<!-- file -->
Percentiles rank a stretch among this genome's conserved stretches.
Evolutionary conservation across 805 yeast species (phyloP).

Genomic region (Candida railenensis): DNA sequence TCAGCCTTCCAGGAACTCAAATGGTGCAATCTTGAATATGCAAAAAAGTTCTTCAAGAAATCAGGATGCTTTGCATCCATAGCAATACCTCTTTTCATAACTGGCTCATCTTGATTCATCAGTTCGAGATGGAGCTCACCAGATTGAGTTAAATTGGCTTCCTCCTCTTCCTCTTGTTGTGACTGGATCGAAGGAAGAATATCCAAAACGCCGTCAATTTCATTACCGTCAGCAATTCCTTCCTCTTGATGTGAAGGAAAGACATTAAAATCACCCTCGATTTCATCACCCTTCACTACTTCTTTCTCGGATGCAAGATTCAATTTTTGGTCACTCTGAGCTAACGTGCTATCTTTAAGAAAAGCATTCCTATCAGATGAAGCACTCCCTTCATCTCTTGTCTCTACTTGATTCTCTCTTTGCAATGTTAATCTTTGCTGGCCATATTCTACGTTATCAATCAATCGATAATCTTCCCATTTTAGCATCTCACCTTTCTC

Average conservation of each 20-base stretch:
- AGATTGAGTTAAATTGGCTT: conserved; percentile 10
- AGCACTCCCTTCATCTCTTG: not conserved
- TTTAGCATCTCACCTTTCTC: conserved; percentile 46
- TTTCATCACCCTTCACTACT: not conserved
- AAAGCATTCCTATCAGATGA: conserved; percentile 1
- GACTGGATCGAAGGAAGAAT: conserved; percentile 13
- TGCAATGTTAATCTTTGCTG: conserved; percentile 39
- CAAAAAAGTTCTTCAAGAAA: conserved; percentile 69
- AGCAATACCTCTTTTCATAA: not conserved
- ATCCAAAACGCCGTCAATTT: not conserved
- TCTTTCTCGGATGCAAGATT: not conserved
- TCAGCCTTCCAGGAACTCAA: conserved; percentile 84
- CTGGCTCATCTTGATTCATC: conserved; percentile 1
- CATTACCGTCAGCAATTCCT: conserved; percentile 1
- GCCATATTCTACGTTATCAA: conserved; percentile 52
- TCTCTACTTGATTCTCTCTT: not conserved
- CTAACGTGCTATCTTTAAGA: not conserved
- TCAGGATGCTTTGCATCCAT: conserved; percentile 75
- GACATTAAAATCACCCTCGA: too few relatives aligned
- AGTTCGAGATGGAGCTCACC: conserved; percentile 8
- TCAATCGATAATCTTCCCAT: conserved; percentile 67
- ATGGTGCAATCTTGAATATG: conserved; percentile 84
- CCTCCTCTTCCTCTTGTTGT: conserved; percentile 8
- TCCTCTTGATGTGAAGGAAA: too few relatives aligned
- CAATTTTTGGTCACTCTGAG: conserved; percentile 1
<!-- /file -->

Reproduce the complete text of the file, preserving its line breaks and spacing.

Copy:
Percentiles rank a stretch among this genome's conserved stretches.
Evolutionary conservation across 805 yeast species (phyloP).

Genomic region (Candida railenensis): DNA sequence TCAGCCTTCCAGGAACTCAAATGGTGCAATCTTGAATATGCAAAAAAGTTCTTCAAGAAATCAGGATGCTTTGCATCCATAGCAATACCTCTTTTCATAACTGGCTCATCTTGATTCATCAGTTCGAGATGGAGCTCACCAGATTGAGTTAAATTGGCTTCCTCCTCTTCCTCTTGTTGTGACTGGATCGAAGGAAGAATATCCAAAACGCCGTCAATTTCATTACCGTCAGCAATTCCTTCCTCTTGATGTGAAGGAAAGACATTAAAATCACCCTCGATTTCATCACCCTTCACTACTTCTTTCTCGGATGCAAGATTCAATTTTTGGTCACTCTGAGCTAACGTGCTATCTTTAAGAAAAGCATTCCTATCAGATGAAGCACTCCCTTCATCTCTTGTCTCTACTTGATTCTCTCTTTGCAATGTTAATCTTTGCTGGCCATATTCTACGTTATCAATCAATCGATAATCTTCCCATTTTAGCATCTCACCTTTCTC

Average conservation of each 20-base stretch:
- AGATTGAGTTAAATTGGCTT: conserved; percentile 10
- AGCACTCCCTTCATCTCTTG: not conserved
- TTTAGCATCTCACCTTTCTC: conserved; percentile 46
- TTTCATCACCCTTCACTACT: not conserved
- AAAGCATTCCTATCAGATGA: conserved; percentile 1
- GACTGGATCGAAGGAAGAAT: conserved; percentile 13
- TGCAATGTTAATCTTTGCTG: conserved; percentile 39
- CAAAAAAGTTCTTCAAGAAA: conserved; percentile 69
- AGCAATACCTCTTTTCATAA: not conserved
- ATCCAAAACGCCGTCAATTT: not conserved
- TCTTTCTCGGATGCAAGATT: not conserved
- TCAGCCTTCCAGGAACTCAA: conserved; percentile 84
- CTGGCTCATCTTGATTCATC: conserved; percentile 1
- CATTACCGTCAGCAATTCCT: conserved; percentile 1
- GCCATATTCTACGTTATCAA: conserved; percentile 52
- TCTCTACTTGATTCTCTCTT: not conserved
- CTAACGTGCTATCTTTAAGA: not conserved
- TCAGGATGCTTTGCATCCAT: conserved; percentile 75
- GACATTAAAATCACCCTCGA: too few relatives aligned
- AGTTCGAGATGGAGCTCACC: conserved; percentile 8
- TCAATCGATAATCTTCCCAT: conserved; percentile 67
- ATGGTGCAATCTTGAATATG: conserved; percentile 84
- CCTCCTCTTCCTCTTGTTGT: conserved; percentile 8
- TCCTCTTGATGTGAAGGAAA: too few relatives aligned
- CAATTTTTGGTCACTCTGAG: conserved; percentile 1